Symantec has used the term malware loosely before: back in January, it raised the alarm against "Android.Counterclank," a piece of "malicious code" that it found in 13 apps in the official Android store that were able to "receive commands to carry out certain actions, as well as steal information from the device." Symantec reported that this malware had affected somewhere between one and five million devices — an eyebrow-raising figure. But others like security firm Lookout disputed Symantec's classification, claiming that Counterclank isn't malware per se, but rather an "aggressive" ad SDK used to help apps monetize. Symantec then quietly stopped referring to Counterclank as malware, and instead characterized it as simply annoying.

The use of the word "malware" is questionable in cases where there's no foul play intended

Other firms have given dire statistics about the platform in general. Perhaps one of the most extreme is Juniper Networks, that claims Android malware samples grew by 3,325 percent in the final seven months of 2011 — a relatively useless statistic without underlying data on malware, which Juniper doesn't provide. Similarly to Symantec, Juniper includes spyware in its stats for malware, and defines spyware as "an application that has the ability to capture and transfer data without providing an explicit means for the user to identify the application's actions" — which could potentially be just about any Android app that happens to request more information than it needs, regardless of intent. And while unnecessary data transfer certainly seems to raise privacy concerns, the use of the word "malware" is questionable in such cases where there's no foul play intended.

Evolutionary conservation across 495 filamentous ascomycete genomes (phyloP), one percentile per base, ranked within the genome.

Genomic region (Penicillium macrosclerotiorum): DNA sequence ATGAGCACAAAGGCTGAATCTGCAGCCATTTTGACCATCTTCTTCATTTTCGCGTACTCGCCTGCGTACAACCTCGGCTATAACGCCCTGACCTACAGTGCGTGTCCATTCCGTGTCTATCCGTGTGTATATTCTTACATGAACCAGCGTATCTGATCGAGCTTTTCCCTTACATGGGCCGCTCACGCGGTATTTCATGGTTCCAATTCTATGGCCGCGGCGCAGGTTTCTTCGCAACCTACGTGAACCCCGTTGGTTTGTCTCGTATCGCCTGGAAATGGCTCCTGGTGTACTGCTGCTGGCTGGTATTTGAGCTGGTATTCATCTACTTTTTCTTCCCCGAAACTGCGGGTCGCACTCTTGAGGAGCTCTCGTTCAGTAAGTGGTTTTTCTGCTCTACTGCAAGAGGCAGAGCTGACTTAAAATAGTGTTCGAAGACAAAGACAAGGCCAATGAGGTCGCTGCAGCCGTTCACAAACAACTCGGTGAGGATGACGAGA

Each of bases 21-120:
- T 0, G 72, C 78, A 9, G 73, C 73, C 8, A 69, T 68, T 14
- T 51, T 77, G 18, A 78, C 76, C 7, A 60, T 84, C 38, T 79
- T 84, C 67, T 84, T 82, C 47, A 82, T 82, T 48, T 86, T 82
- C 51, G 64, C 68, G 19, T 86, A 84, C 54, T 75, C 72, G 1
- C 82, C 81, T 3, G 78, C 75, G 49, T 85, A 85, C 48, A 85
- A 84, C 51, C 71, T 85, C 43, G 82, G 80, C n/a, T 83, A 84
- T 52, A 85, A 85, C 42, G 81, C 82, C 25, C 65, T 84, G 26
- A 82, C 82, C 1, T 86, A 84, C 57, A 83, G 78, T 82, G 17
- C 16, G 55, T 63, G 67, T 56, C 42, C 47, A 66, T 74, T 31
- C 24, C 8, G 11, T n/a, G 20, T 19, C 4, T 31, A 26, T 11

Derek Halliday, a security product manager at Lookout, says that it's important to look at more than specific instances of malware, and that "it is alarmist to claim that malware has increased by hundreds of thousands of percentages." Lookout provides different numbers, claiming that it identified around 400 instances of Android malware, and that in the last four months of 2011 it found that number had more than doubled to 1,000 infected apps. Jamz Yaneza, a threat research manager at Trend Micro, also takes issue with percentage-based claims, but echoes other firms in claiming that there's an upward trend of malware for smartphones and tablets. And there's also a regional issue at hand: Yaneza says that malware is "much worse" in China than it is in the US, and that most malware is not coming out of the official Google Play store — a critical distinction.